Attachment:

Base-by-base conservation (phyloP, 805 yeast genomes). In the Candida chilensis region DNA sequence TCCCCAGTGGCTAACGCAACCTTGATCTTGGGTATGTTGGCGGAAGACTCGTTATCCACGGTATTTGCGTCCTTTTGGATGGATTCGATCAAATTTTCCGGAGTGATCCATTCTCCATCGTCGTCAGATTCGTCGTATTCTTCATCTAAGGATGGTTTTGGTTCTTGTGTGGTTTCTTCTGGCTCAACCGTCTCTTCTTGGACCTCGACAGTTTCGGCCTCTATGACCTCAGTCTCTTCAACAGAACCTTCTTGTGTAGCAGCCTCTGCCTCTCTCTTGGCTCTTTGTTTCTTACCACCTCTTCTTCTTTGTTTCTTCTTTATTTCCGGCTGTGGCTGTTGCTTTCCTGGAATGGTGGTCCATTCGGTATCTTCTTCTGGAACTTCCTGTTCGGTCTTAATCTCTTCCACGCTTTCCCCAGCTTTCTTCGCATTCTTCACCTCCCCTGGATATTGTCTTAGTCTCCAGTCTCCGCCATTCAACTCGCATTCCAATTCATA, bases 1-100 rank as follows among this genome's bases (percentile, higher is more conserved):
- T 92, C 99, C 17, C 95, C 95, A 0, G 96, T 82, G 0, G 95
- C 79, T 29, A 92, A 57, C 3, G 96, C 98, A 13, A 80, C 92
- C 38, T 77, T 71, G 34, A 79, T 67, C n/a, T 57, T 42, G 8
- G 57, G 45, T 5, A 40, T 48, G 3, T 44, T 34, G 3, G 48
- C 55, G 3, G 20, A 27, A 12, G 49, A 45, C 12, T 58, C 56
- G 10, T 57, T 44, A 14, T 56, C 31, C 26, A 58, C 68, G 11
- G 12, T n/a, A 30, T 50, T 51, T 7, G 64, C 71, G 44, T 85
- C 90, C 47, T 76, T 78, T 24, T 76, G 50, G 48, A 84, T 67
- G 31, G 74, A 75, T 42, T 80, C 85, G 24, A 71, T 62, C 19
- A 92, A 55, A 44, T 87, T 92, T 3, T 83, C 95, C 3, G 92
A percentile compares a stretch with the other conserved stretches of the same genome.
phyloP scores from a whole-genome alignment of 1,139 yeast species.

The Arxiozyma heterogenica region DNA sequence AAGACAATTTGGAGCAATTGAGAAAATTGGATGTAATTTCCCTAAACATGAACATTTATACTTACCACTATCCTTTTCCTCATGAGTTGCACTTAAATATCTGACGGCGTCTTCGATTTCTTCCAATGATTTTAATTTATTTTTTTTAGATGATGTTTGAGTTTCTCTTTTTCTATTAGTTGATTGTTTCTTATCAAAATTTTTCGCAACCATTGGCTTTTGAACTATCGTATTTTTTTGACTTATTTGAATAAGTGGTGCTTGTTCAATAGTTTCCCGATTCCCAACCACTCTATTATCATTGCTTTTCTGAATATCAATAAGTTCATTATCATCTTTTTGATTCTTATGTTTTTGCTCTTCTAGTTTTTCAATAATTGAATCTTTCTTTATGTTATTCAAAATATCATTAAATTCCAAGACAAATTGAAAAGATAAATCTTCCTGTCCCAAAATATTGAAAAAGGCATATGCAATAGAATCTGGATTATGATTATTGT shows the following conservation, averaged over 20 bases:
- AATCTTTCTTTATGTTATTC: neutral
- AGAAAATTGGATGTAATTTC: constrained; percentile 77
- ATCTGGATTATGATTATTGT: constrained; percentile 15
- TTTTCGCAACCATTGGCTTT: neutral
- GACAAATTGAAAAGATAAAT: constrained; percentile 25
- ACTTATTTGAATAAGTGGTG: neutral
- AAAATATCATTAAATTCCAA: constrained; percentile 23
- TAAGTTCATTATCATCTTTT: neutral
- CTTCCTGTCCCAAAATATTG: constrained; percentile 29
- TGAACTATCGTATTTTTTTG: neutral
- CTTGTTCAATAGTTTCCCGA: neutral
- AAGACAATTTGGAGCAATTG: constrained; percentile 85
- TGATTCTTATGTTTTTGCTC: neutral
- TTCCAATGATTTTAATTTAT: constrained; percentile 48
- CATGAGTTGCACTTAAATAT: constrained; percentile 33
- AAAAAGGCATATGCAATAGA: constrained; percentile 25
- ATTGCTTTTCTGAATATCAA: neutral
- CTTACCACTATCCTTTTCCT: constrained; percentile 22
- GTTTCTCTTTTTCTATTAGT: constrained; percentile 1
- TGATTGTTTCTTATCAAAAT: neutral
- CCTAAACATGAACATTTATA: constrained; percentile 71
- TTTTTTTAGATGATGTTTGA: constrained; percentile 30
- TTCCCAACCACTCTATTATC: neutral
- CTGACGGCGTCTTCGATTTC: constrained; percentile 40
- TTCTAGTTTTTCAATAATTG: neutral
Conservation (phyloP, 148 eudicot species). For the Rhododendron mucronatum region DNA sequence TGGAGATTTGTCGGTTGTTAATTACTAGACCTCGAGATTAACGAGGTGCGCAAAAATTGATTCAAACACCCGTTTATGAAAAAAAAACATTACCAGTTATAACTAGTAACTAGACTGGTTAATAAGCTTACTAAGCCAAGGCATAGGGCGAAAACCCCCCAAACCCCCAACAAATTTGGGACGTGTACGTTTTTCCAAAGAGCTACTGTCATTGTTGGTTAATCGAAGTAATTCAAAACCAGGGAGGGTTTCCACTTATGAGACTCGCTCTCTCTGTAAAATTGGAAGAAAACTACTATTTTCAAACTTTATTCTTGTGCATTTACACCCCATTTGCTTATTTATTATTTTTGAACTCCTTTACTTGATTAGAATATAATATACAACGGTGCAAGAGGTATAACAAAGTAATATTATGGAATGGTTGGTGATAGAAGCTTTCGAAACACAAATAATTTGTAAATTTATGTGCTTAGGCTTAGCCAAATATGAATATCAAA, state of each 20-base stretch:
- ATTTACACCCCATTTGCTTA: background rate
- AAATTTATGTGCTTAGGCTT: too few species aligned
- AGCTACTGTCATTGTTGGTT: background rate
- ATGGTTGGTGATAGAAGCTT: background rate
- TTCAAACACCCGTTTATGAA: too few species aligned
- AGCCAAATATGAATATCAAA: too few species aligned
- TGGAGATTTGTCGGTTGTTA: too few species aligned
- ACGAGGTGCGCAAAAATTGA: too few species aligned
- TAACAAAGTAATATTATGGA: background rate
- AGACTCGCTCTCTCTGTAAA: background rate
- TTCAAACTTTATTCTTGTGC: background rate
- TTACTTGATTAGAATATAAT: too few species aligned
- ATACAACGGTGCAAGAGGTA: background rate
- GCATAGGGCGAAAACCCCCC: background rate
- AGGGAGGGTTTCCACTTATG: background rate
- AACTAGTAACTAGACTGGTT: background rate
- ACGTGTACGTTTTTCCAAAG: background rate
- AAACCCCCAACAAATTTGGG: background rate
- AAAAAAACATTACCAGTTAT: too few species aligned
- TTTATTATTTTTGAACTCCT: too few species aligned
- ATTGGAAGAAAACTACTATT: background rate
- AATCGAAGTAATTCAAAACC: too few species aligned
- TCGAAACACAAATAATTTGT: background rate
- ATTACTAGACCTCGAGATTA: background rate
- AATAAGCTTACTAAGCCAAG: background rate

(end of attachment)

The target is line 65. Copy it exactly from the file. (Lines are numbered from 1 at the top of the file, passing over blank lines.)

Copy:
- AATAAGCTTACTAAGCCAAG: background rate